Entrepreneurial silver lining in today’s economic clouds

August 26, 2010

The economic future just happened.  This study from the Kauffman Foundation  finds that well over half of the companies on the 2009 Fortune 500 list, and just under half of the 2008 Inc. list, began during a recession or bear market.

The patents for the Television, Jukebox, and Nylon were granted during The Great Depression.  Although we can’t confirm any patent information on the chocolate chip cookie, it too was invented at the same time (1930 to be precise).

Joseph Schmupeter argued that this was an essential strength of the American economy:  economic destruction breeds creative success.  From The Library of Economics and Liberty:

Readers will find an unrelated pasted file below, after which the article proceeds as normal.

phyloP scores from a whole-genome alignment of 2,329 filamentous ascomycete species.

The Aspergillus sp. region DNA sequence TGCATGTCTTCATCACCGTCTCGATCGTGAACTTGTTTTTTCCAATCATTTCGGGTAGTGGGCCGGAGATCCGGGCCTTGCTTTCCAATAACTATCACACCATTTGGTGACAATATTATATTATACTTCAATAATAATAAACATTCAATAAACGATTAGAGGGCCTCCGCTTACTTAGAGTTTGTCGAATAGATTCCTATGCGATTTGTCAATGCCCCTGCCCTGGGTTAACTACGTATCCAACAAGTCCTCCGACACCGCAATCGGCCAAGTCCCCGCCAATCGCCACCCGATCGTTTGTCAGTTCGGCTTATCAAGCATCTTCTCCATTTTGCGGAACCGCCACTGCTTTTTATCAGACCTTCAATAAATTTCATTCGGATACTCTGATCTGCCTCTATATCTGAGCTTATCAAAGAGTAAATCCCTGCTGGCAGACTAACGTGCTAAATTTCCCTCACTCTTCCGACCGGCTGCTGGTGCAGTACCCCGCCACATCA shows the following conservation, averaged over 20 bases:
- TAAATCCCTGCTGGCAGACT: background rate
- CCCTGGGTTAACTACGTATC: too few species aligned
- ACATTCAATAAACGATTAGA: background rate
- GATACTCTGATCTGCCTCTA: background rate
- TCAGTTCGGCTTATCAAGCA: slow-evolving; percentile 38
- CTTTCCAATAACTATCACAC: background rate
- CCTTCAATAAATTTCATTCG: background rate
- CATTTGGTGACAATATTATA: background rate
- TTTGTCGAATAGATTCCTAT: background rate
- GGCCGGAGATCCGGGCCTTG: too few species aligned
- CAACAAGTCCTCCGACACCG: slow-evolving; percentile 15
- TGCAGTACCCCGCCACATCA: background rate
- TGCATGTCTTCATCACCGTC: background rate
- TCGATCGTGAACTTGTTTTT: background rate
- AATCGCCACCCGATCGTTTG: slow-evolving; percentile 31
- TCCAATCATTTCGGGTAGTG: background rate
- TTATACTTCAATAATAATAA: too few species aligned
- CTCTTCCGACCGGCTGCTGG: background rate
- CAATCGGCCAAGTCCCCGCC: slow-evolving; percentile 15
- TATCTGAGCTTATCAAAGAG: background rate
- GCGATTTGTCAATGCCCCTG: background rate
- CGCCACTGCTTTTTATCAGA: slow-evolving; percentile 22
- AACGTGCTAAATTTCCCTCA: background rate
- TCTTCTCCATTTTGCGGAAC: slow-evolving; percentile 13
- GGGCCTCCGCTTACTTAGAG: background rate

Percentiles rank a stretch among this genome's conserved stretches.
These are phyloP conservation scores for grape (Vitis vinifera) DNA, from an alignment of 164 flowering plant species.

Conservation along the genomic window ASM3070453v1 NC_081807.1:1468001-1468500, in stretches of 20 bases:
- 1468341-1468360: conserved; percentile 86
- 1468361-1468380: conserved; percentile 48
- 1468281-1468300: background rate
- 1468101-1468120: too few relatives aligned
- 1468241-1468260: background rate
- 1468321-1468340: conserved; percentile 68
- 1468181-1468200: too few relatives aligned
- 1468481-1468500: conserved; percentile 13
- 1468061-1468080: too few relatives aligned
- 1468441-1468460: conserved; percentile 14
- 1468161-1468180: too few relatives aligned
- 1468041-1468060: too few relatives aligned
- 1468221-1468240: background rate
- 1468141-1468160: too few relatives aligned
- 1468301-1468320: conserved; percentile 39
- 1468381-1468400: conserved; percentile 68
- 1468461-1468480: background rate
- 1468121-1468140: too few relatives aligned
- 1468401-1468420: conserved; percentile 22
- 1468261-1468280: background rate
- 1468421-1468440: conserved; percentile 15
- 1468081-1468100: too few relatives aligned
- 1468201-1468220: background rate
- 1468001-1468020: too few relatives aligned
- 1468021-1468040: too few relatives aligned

Schumpeter was among the first to lay out a clear concept of entrepreneurship. He distinguished inventions from the entrepreneur’s innovations. Schumpeter pointed out that entrepreneurs innovate not just by figuring out how to use inventions, but also by introducing new means of production, new products, and new forms of organization. These innovations, he argued, take just as much skill and daring as does the process of invention.

Innovation by the entrepreneur, argued Schumpeter, leads to gales of “creative destruction” as innovations cause old inventories, ideas, technologies, skills, and equipment to become obsolete. The question is not “how capitalism administers existing structures, … [but] how it creates and destroys them.” This creative destruction, he believed, causes continuous progress and improves the standards of living for everyone.

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